President Obama and Hillary Rodham Clinton. (Mandel Ngan/Agence France-Presse via Getty Images)

BuzzFeed chief Ben Smith sat down with President Obama on Tuesday. The interview drew lots of attention largely because, well, the president sat down with BuzzFeed. (If you are surprised by that, you haven't followed the Obama administration's media strategy very closely.) But Obama makes an important admission in the interview that gets at a critical question facing Democrats as they try to maintain control of the White House in 2016.

Here the exchange:

Smith: You were elected with this new coalition of young people, people of color, women, and I wonder: Is that a coalition that the next Democratic nominee — Hillary Clinton or not — inherits?

Obama: I don’t think any president inherits a coalition. I think any candidate has to win over people based on what they stand for, what their message is, what their vision is for the future.

The central question facing Clinton, the de facto Democratic presidential nominee in 2016, and the legion of former Obama consultants advising her this time around is whether they can turn the Obama coalition into a Democratic coalition. Obama's skepticism on that question is probably born out of his giving a politic answer. (You don't say things like "Yes, I think I can port all of my voters to Hillary" if you are Obama.) But a deeper dive into the Obama coalition suggests that re-creating Obama's winning coalition isn't as simple as just being the candidate with a "D" after your name on the 2016 ballot.

Let's start by looking at exactly what constitutes the "Obama coalition." To do that, I compared exit polling from 2008 to how Sen. John Kerry and then-Vice President Al Gore performed in 2004 and 2000, respectively. When you do that, three demographic groups jump way out.

* African Americans

Obama won 95 percent of black voters in 2008. Kerry won 88 percent in 2004, and Gore won 90 percent in 2000. That improvement in overall margin was made even more important by the fact that black voters comprised a larger chunk of the overall vote in 2008 (13 percent) than they did in 2004 (11 percent) or 2000 (10 percent).

* Young voters (ages 18 to 29)

Obama's margins among young people as compared to past Democratic nominees are startling. He won 66 percent among those ages 18 to 29 in 2008; Kerry took just 54 percent, while Gore claimed just 48 percent. The youth vote has been consistent as a function of the overall electorate: 18 percent in 2008, and 17 percent in 2004 and 2000.

* Hispanics

Obama won 67 percent of the Hispanic vote in 2008, well above the 56 percent Kerry took in 2004. Gore fit in between those two -- taking 62 percent. Hispanics have been very slowly increasing their share of the electorate -- from 6 percent in 2000, to 7 percent in 2004 and 9 percent in 2008.

One other group performed marginally better for Obama than for Gore or Kerry: women (as Smith mentioned in his question). Obama won 56 percent in 2008 as compared with 51 percent for Kerry in 2004 and 54 percent for Gore in 2000. So, women could be considered the third-and-a-half leg of the Obama coalition stool. (Note: That is a terrible metaphor but you get the point.)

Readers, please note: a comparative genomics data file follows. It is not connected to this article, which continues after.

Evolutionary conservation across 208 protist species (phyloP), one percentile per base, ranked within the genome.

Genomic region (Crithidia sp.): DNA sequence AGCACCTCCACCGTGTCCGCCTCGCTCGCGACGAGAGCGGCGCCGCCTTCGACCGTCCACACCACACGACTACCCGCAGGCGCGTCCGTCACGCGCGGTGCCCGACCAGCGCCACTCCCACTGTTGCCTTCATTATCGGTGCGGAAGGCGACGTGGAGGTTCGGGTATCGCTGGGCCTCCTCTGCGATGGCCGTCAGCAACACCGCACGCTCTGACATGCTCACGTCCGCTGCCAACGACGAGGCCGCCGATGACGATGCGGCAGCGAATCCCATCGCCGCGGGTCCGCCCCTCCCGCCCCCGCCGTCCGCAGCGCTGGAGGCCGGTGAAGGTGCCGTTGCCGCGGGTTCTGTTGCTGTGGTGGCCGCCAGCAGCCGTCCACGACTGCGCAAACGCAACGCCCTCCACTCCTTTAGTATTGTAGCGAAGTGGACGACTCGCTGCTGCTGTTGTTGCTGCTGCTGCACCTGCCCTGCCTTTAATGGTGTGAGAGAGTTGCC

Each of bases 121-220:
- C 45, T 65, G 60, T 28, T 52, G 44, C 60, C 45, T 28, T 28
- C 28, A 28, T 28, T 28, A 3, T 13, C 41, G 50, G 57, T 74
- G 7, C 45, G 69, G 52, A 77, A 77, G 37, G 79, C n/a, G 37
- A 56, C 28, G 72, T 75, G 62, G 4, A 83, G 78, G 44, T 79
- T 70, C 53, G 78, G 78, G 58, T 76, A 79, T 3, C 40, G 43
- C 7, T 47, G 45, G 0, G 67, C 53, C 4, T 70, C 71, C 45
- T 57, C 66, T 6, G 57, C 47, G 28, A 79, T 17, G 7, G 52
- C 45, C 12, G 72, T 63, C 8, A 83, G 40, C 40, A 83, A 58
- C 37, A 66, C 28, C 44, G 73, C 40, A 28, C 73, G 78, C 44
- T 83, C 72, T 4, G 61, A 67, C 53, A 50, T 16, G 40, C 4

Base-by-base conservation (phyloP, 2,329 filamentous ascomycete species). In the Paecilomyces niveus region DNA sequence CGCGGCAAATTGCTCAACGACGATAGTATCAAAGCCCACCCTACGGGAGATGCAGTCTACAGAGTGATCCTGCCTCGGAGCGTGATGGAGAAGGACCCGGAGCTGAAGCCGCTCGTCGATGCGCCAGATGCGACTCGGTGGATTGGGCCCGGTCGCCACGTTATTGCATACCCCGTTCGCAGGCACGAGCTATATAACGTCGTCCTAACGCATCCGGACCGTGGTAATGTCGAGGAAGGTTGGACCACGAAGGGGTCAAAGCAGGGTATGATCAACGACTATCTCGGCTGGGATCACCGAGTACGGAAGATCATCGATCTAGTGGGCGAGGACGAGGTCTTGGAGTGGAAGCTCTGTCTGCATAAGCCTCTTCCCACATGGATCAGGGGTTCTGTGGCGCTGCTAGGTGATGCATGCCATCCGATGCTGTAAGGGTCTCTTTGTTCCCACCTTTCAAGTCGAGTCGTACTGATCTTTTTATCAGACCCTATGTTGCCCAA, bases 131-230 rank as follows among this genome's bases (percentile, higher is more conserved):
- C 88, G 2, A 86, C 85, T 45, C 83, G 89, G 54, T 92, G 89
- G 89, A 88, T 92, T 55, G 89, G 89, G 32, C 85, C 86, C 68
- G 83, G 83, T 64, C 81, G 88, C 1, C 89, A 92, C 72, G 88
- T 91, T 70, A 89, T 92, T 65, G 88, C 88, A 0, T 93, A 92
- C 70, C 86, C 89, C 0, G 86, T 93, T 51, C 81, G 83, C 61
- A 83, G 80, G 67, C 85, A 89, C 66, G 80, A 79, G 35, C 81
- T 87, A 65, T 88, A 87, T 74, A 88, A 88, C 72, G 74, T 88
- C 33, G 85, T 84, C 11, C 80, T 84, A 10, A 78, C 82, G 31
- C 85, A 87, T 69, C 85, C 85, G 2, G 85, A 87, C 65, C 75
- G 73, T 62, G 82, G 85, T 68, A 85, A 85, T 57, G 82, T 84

It seems very unlikely that Clinton will be able to replicate Obama's performance among black voters given the historic nature of his candidacy as the first African American presidential nominee. Ditto Obama's massive margins among young voters because, well, Obama's candidacy in 2008 was exciting and cool for many young people. While Clinton's candidacy inspires excitement among some groups -- more on that in a minute -- young people are not, to date, one of them.

Whether Clinton can match or better Obama's performance among Hispanics depends in large part on what Republicans do (or don't do) over the next 15 months on immigration policy and whom they nominate for president. If Republicans nominate, say, Jeb Bush or Marco Rubio, both of whom have called for a kindler, gentler message toward Hispanics from their party, it seems unlikely that Clinton could match Obama's performance. If, on the other hand, Republicans pick Ted Cruz, whose hard-line immigration policies appeal to many people in the Republican base, you could see Clinton equal or even improve on Obama's margin from 2008.

Now, just because Clinton doesn't seem likely to replicate the winning Obama coalition doesn't mean she can't get elected president with a slightly different coalition. Her candidacy virtually ensures that she will be the first female presidential nominee in either party, a bit of history that could well allow her to outperform even Obama's showing among women in 2008. Worth noting there, however, is that Obama's 56 percent in 2008 (and the 55 percent he won among women in 2012) are the two best performances for a Democratic presidential nominee among female voters since at least 1980.

And, even more difficult to calculate but worth considering is whether Clinton will do better -- maybe considerably better -- than Obama among white voters. It is true that Mitt Romney won the white vote by the largest margin -- 20 points -- since Ronald Reagan during his blowout win in 1984. But that factoid should be taken with a grain of salt. Yes, Obama's 39 percent among whites was a low ebb for the party in recent elections. But it's not as though Democrats had been killing it with the white vote pre-Obama. Gore won just 42 percent. Kerry took 41 percent. In fact, Obama circa 2008 did better among white voters -- 43 percent -- than either of them.

Looking at the numbers, it seems clear that Obama was right when he told Smith that the Obama coalition isn't just going to emerge in toto for the next Democratic nominee. It almost certainly won't. And that should worry Clinton and everyone advising her on how to win the White House in November 2016.